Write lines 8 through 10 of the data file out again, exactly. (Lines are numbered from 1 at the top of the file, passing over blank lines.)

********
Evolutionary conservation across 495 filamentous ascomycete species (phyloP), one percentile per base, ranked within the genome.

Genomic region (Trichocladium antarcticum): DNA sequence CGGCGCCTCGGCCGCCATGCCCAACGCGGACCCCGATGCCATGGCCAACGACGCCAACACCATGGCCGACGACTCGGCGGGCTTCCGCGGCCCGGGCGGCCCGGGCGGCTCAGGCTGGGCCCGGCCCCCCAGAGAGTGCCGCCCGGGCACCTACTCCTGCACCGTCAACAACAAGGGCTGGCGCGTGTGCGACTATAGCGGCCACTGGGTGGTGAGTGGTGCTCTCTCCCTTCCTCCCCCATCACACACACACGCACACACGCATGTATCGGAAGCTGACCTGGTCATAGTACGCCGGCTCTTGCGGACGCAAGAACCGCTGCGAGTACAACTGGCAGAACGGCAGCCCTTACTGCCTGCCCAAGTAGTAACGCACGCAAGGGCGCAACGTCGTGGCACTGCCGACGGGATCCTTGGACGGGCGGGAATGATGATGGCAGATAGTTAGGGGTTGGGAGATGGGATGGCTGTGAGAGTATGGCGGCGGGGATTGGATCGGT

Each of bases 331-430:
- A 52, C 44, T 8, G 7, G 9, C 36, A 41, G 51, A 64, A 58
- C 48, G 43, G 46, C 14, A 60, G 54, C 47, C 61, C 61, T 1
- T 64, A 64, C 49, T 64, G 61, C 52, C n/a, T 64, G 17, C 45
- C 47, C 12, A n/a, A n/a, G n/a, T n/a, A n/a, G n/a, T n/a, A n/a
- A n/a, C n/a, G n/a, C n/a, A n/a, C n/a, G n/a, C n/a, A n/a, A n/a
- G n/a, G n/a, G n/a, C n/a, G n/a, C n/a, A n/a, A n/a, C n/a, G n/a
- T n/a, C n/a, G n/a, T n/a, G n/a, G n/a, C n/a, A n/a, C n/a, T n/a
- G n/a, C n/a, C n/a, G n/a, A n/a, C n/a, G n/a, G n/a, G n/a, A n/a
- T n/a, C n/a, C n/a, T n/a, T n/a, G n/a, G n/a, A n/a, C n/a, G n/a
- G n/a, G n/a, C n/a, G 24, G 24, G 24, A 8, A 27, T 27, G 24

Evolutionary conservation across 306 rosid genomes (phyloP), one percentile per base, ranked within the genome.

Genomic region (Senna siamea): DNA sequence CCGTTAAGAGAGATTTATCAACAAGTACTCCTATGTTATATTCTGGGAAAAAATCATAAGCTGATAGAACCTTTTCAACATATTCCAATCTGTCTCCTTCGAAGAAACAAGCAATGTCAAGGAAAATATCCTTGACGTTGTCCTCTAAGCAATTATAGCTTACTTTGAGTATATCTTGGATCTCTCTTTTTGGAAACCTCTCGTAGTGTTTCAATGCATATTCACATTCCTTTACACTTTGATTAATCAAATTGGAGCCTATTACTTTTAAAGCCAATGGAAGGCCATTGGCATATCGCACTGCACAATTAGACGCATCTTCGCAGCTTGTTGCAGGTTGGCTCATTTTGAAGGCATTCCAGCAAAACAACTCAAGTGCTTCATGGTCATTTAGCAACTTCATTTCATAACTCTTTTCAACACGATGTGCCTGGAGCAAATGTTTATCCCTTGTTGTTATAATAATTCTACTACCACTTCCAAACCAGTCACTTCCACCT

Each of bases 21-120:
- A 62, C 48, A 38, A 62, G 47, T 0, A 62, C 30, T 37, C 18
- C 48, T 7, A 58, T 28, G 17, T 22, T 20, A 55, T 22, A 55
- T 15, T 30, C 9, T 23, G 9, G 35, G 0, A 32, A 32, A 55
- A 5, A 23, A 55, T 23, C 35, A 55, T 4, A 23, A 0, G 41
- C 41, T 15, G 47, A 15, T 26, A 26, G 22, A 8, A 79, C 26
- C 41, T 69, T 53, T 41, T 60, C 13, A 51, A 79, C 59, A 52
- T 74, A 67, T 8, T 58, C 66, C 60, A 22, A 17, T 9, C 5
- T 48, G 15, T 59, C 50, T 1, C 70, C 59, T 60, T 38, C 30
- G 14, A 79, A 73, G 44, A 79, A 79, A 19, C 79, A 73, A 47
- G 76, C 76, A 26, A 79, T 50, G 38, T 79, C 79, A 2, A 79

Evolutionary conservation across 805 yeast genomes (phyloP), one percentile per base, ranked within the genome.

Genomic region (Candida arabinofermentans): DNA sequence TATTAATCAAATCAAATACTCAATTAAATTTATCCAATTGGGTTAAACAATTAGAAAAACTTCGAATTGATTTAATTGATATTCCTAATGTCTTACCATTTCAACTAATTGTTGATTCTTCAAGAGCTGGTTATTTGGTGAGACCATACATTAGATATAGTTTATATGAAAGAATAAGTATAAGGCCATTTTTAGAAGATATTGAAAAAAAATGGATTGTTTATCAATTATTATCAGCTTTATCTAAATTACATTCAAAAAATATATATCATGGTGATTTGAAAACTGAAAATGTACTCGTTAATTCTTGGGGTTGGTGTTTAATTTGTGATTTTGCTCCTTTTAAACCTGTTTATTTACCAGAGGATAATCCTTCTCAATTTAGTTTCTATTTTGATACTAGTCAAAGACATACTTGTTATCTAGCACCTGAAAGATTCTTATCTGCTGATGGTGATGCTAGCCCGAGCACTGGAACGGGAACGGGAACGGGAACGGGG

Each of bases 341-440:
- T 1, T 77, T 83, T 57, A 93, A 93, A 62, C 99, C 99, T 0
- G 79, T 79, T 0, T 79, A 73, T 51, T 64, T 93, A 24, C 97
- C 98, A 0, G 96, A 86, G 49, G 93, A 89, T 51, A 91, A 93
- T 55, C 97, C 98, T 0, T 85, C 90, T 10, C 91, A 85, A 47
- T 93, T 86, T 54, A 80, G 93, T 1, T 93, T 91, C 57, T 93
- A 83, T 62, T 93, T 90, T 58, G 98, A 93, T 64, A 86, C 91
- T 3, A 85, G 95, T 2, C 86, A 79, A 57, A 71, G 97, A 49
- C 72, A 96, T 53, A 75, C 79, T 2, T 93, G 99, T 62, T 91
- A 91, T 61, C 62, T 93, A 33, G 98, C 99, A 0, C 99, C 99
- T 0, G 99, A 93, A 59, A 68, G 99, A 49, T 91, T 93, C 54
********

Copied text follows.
- A n/a, C n/a, G n/a, C n/a, A n/a, C n/a, G n/a, C n/a, A n/a, A n/a
- G n/a, G n/a, G n/a, C n/a, G n/a, C n/a, A n/a, A n/a, C n/a, G n/a
- T n/a, C n/a, G n/a, T n/a, G n/a, G n/a, C n/a, A n/a, C n/a, T n/a